A communication interface 718 may be coupled to bus 702 for communicating information and command selections to processor 704. Interface 718 is a conventional serial interface such as an RS-232 or RS-422 interface. An external terminal 712 or other computer system connects to the computer system 700 and provides commands to it using the interface 714. Firmware or software running in the computer system 700 provides a terminal interface or character-based command interface so that external commands can be given to the computer system.

A switching system 716 is coupled to bus 702 and has an input interface 714 and an output interface 719 to one or more external network elements. The external network elements may include a local network 722 coupled to one or more hosts 724, or a global network such as Internet 728 having one or more servers 730. The switching system 716 switches information traffic arriving on input interface 714 to output interface 719 according to pre-determined protocols and conventions that are well known. For example, switching system 716, in cooperation with processor 704, can determine a destination of a packet of data arriving on input interface 714 and send it to the correct destination using output interface 719. The destinations may include host 724, server 730, other end stations, or other routing and switching devices in local network 722 or Internet 728.

The invention is related to the use of computer system 700 for passing security configuration information between a security policy server and a client. According to one embodiment of the invention, a security gateway for passing security configuration information between a security policy server and a client is provided by computer system 700 in response to processor 704 executing one or more sequences of one or more instructions contained in main memory 706. Such instructions may be read into main memory 706 from another computer-readable medium, such as storage device 710. Execution of the sequences of instructions contained in main memory 706 causes processor 704 to perform the process steps described herein. One or more processors in a multi-processing arrangement may also be employed to execute the sequences of instructions contained in main memory 706. In alternative embodiments, hard-wired circuitry may be used in place of or in combination with software instructions to implement the invention. Thus, embodiments of the invention are not limited to any specific combination of hardware circuitry and software.

The term “computer-readable medium” as used herein refers to any medium that participates in providing instructions to processor 704 for execution. Such a medium may take many forms, including but not limited to, non-volatile media, volatile media, and transmission media. Non-volatile media includes, for example, optical or magnetic disks, such as storage device 710. Volatile media includes dynamic memory, such as main memory 706. Transmission media includes coaxial cables, copper wire and fiber optics, including the wires that comprise bus 702. Transmission media can also take the form of acoustic or light waves, such as those generated during radio wave and infrared data communications.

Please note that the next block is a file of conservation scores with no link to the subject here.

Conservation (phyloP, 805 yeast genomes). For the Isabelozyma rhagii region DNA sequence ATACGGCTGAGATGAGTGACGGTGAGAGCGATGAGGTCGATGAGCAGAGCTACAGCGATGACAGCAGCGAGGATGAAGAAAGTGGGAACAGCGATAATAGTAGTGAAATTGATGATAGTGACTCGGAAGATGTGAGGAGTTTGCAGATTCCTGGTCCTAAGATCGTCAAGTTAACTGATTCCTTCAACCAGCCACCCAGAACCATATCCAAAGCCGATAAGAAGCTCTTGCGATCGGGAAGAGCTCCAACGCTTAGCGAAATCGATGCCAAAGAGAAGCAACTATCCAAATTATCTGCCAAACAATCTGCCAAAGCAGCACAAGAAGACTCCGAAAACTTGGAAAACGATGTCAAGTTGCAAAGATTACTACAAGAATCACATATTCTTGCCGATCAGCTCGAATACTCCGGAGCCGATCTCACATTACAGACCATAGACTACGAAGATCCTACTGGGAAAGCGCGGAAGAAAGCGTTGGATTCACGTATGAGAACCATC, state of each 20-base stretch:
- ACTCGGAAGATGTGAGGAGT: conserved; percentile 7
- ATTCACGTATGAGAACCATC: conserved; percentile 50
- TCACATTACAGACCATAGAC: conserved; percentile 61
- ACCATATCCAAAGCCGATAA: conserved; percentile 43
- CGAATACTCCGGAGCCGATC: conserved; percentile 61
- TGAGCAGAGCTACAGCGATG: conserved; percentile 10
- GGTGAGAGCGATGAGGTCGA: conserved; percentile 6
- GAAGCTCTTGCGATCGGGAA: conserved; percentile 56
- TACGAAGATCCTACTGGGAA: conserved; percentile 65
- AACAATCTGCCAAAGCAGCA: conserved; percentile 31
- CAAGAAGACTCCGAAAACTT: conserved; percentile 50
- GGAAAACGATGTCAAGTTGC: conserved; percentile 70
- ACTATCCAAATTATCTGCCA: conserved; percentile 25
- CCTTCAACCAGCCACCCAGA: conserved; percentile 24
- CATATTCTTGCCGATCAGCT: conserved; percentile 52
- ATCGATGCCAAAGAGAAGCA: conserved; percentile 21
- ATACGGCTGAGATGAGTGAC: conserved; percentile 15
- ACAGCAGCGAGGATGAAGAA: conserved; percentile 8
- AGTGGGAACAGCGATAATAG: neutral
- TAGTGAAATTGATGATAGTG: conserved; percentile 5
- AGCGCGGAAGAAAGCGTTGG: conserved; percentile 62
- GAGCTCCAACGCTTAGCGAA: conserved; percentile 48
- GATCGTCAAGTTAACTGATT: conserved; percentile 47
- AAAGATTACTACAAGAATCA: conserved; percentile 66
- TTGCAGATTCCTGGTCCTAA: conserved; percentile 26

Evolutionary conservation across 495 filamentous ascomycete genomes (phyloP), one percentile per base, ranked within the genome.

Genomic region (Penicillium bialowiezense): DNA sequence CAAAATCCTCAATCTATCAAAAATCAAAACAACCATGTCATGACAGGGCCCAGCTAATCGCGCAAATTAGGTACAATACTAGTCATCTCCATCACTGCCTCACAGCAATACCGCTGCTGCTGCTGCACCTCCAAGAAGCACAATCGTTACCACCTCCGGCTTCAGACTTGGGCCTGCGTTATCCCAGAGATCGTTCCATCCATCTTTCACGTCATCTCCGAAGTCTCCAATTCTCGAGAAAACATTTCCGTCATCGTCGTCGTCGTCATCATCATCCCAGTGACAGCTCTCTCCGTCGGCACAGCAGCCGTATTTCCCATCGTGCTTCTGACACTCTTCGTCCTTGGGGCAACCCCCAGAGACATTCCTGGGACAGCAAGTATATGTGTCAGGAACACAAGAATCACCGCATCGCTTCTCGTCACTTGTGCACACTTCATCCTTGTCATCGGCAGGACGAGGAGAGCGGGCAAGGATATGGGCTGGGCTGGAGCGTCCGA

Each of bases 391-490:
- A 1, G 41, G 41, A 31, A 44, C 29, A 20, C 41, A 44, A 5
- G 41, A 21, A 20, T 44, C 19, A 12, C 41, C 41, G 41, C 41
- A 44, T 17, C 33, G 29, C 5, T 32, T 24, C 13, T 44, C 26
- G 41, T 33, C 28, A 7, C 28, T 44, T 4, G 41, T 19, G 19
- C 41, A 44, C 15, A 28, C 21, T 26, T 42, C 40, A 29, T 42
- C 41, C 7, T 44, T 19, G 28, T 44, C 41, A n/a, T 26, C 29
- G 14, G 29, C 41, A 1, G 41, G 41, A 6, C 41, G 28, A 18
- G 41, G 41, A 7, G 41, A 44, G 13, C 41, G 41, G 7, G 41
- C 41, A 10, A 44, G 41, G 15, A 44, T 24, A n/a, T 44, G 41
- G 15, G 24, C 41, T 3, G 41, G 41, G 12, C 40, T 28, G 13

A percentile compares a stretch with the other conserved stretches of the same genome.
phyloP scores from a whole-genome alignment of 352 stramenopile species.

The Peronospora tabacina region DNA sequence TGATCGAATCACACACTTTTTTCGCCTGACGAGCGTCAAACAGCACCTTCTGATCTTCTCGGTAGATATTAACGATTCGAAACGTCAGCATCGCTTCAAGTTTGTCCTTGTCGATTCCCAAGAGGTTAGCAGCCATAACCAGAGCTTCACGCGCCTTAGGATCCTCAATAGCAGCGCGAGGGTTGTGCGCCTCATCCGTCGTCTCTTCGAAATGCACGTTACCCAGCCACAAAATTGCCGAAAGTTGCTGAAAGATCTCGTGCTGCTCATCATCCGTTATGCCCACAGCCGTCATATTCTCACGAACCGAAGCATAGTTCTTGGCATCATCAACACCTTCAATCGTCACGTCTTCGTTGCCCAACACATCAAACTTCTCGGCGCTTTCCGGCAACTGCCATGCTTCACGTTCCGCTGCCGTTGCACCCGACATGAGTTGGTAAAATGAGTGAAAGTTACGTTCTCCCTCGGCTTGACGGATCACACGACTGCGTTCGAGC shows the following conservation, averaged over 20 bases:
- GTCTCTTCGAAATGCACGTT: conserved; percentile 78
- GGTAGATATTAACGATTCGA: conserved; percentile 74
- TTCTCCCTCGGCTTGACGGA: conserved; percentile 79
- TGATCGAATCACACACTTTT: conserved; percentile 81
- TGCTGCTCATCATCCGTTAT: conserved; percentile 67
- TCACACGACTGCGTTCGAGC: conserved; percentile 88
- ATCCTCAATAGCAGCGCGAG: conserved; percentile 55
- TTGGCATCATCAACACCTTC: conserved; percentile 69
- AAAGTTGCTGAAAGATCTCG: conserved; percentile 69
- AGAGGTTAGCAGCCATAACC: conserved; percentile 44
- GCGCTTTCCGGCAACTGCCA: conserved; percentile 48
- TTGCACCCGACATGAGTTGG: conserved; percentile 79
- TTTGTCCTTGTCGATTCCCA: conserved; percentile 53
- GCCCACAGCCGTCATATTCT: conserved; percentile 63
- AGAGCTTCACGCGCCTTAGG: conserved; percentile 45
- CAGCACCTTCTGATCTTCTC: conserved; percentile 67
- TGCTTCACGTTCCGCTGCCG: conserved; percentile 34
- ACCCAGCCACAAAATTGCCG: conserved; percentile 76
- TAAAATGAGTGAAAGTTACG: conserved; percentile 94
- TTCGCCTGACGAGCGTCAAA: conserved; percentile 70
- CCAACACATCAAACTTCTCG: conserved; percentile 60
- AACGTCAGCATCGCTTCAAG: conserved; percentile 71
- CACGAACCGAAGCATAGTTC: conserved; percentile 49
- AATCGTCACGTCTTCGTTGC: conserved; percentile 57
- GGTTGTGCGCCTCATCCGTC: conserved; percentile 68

Common forms of computer-readable media include, for example, a floppy disk, a flexible disk, hard disk, magnetic tape, or any other magnetic medium, a CD-ROM, any other optical medium, punch cards, paper tape, any other physical medium with patterns of holes, a RAM, a PROM, and EPROM, a FLASH-EPROM, any other memory chip or cartridge, a carrier wave as described hereinafter, or any other medium from which a computer can read.

Various forms of computer readable media may be involved in carrying one or more sequences of one or more instructions to processor 704 for execution. For example, the instructions may initially be carried on a magnetic disk of a remote computer. The remote computer can load the instructions into its dynamic memory and send the instructions over a telephone line using a modem. A modem local to computer system 700 can receive the data on the telephone line and use an infrared transmitter to convert the data to an infrared signal. An infrared detector coupled to bus 702 can receive the data carried in the infrared signal and place the data on bus 702. Bus 702 carries the data to main memory 706, from which processor 704 retrieves and executes the instructions. The instructions received by main memory 706 may optionally be stored on storage device 710 either before or after execution by processor 704.